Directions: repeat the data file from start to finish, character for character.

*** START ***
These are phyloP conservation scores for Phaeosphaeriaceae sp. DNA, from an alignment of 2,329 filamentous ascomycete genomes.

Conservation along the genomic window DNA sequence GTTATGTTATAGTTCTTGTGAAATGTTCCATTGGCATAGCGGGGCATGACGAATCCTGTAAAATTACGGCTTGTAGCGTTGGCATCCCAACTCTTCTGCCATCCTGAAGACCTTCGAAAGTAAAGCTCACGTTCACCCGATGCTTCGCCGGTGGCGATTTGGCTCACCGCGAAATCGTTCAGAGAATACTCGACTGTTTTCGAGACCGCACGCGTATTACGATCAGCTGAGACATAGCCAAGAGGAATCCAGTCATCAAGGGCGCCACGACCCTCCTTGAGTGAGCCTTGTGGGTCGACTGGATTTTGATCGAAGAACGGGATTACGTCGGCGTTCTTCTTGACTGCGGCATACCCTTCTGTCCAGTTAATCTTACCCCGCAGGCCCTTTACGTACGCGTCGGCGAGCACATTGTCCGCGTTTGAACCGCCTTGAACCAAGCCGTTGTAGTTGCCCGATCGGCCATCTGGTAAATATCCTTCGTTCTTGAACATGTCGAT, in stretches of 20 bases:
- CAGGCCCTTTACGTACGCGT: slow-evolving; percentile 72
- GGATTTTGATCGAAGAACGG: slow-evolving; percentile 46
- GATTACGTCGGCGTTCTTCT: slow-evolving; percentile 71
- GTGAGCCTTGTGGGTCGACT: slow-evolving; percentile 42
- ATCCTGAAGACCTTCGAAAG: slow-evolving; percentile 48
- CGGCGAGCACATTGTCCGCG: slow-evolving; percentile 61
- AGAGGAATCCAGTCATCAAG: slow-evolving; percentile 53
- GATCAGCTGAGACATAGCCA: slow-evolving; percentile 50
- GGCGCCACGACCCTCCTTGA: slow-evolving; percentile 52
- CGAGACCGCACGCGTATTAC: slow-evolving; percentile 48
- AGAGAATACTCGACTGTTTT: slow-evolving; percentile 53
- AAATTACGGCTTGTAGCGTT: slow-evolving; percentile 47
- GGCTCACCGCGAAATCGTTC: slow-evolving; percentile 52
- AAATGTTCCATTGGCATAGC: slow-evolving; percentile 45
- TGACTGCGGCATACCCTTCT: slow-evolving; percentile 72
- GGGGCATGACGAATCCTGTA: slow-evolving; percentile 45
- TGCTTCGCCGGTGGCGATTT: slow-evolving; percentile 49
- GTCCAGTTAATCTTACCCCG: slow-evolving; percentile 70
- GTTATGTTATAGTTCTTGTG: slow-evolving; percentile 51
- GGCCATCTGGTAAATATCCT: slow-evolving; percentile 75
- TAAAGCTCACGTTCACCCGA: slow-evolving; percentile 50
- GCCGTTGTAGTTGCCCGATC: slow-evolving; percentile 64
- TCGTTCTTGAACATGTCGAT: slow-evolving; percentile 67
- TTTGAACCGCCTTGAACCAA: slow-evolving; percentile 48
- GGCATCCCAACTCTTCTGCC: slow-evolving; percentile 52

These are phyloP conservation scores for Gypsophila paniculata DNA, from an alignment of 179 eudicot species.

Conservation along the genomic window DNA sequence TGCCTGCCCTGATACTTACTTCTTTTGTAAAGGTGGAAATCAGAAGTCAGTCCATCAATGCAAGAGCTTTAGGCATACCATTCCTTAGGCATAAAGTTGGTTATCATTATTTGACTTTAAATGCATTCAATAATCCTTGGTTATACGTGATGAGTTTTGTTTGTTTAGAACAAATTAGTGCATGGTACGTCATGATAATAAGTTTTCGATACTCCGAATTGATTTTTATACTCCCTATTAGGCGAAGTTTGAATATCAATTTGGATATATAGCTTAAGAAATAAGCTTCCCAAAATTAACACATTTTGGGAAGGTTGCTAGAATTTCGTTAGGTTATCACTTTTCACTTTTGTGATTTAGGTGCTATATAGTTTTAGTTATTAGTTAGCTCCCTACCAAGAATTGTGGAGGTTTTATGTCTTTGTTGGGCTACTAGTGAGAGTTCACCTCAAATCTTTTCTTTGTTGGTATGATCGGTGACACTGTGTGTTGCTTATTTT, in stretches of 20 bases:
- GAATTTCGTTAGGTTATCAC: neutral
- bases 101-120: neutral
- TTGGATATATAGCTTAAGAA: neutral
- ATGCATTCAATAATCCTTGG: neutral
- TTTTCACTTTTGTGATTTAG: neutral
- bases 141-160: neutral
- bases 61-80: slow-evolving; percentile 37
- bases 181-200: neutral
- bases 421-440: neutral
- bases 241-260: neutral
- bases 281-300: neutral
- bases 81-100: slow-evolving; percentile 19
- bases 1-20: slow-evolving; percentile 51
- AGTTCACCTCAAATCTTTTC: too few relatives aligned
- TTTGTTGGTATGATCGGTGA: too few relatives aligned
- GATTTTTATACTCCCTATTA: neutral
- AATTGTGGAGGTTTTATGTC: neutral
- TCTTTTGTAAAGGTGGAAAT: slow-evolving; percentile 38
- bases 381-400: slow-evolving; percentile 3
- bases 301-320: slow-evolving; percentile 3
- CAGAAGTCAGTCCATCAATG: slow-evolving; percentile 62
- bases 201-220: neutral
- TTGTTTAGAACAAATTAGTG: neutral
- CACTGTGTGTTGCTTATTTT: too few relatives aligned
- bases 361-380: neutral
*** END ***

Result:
These are phyloP conservation scores for Phaeosphaeriaceae sp. DNA, from an alignment of 2,329 filamentous ascomycete genomes.

Conservation along the genomic window DNA sequence GTTATGTTATAGTTCTTGTGAAATGTTCCATTGGCATAGCGGGGCATGACGAATCCTGTAAAATTACGGCTTGTAGCGTTGGCATCCCAACTCTTCTGCCATCCTGAAGACCTTCGAAAGTAAAGCTCACGTTCACCCGATGCTTCGCCGGTGGCGATTTGGCTCACCGCGAAATCGTTCAGAGAATACTCGACTGTTTTCGAGACCGCACGCGTATTACGATCAGCTGAGACATAGCCAAGAGGAATCCAGTCATCAAGGGCGCCACGACCCTCCTTGAGTGAGCCTTGTGGGTCGACTGGATTTTGATCGAAGAACGGGATTACGTCGGCGTTCTTCTTGACTGCGGCATACCCTTCTGTCCAGTTAATCTTACCCCGCAGGCCCTTTACGTACGCGTCGGCGAGCACATTGTCCGCGTTTGAACCGCCTTGAACCAAGCCGTTGTAGTTGCCCGATCGGCCATCTGGTAAATATCCTTCGTTCTTGAACATGTCGAT, in stretches of 20 bases:
- CAGGCCCTTTACGTACGCGT: slow-evolving; percentile 72
- GGATTTTGATCGAAGAACGG: slow-evolving; percentile 46
- GATTACGTCGGCGTTCTTCT: slow-evolving; percentile 71
- GTGAGCCTTGTGGGTCGACT: slow-evolving; percentile 42
- ATCCTGAAGACCTTCGAAAG: slow-evolving; percentile 48
- CGGCGAGCACATTGTCCGCG: slow-evolving; percentile 61
- AGAGGAATCCAGTCATCAAG: slow-evolving; percentile 53
- GATCAGCTGAGACATAGCCA: slow-evolving; percentile 50
- GGCGCCACGACCCTCCTTGA: slow-evolving; percentile 52
- CGAGACCGCACGCGTATTAC: slow-evolving; percentile 48
- AGAGAATACTCGACTGTTTT: slow-evolving; percentile 53
- AAATTACGGCTTGTAGCGTT: slow-evolving; percentile 47
- GGCTCACCGCGAAATCGTTC: slow-evolving; percentile 52
- AAATGTTCCATTGGCATAGC: slow-evolving; percentile 45
- TGACTGCGGCATACCCTTCT: slow-evolving; percentile 72
- GGGGCATGACGAATCCTGTA: slow-evolving; percentile 45
- TGCTTCGCCGGTGGCGATTT: slow-evolving; percentile 49
- GTCCAGTTAATCTTACCCCG: slow-evolving; percentile 70
- GTTATGTTATAGTTCTTGTG: slow-evolving; percentile 51
- GGCCATCTGGTAAATATCCT: slow-evolving; percentile 75
- TAAAGCTCACGTTCACCCGA: slow-evolving; percentile 50
- GCCGTTGTAGTTGCCCGATC: slow-evolving; percentile 64
- TCGTTCTTGAACATGTCGAT: slow-evolving; percentile 67
- TTTGAACCGCCTTGAACCAA: slow-evolving; percentile 48
- GGCATCCCAACTCTTCTGCC: slow-evolving; percentile 52

These are phyloP conservation scores for Gypsophila paniculata DNA, from an alignment of 179 eudicot species.

Conservation along the genomic window DNA sequence TGCCTGCCCTGATACTTACTTCTTTTGTAAAGGTGGAAATCAGAAGTCAGTCCATCAATGCAAGAGCTTTAGGCATACCATTCCTTAGGCATAAAGTTGGTTATCATTATTTGACTTTAAATGCATTCAATAATCCTTGGTTATACGTGATGAGTTTTGTTTGTTTAGAACAAATTAGTGCATGGTACGTCATGATAATAAGTTTTCGATACTCCGAATTGATTTTTATACTCCCTATTAGGCGAAGTTTGAATATCAATTTGGATATATAGCTTAAGAAATAAGCTTCCCAAAATTAACACATTTTGGGAAGGTTGCTAGAATTTCGTTAGGTTATCACTTTTCACTTTTGTGATTTAGGTGCTATATAGTTTTAGTTATTAGTTAGCTCCCTACCAAGAATTGTGGAGGTTTTATGTCTTTGTTGGGCTACTAGTGAGAGTTCACCTCAAATCTTTTCTTTGTTGGTATGATCGGTGACACTGTGTGTTGCTTATTTT, in stretches of 20 bases:
- GAATTTCGTTAGGTTATCAC: neutral
- bases 101-120: neutral
- TTGGATATATAGCTTAAGAA: neutral
- ATGCATTCAATAATCCTTGG: neutral
- TTTTCACTTTTGTGATTTAG: neutral
- bases 141-160: neutral
- bases 61-80: slow-evolving; percentile 37
- bases 181-200: neutral
- bases 421-440: neutral
- bases 241-260: neutral
- bases 281-300: neutral
- bases 81-100: slow-evolving; percentile 19
- bases 1-20: slow-evolving; percentile 51
- AGTTCACCTCAAATCTTTTC: too few relatives aligned
- TTTGTTGGTATGATCGGTGA: too few relatives aligned
- GATTTTTATACTCCCTATTA: neutral
- AATTGTGGAGGTTTTATGTC: neutral
- TCTTTTGTAAAGGTGGAAAT: slow-evolving; percentile 38
- bases 381-400: slow-evolving; percentile 3
- bases 301-320: slow-evolving; percentile 3
- CAGAAGTCAGTCCATCAATG: slow-evolving; percentile 62
- bases 201-220: neutral
- TTGTTTAGAACAAATTAGTG: neutral
- CACTGTGTGTTGCTTATTTT: too few relatives aligned
- bases 361-380: neutral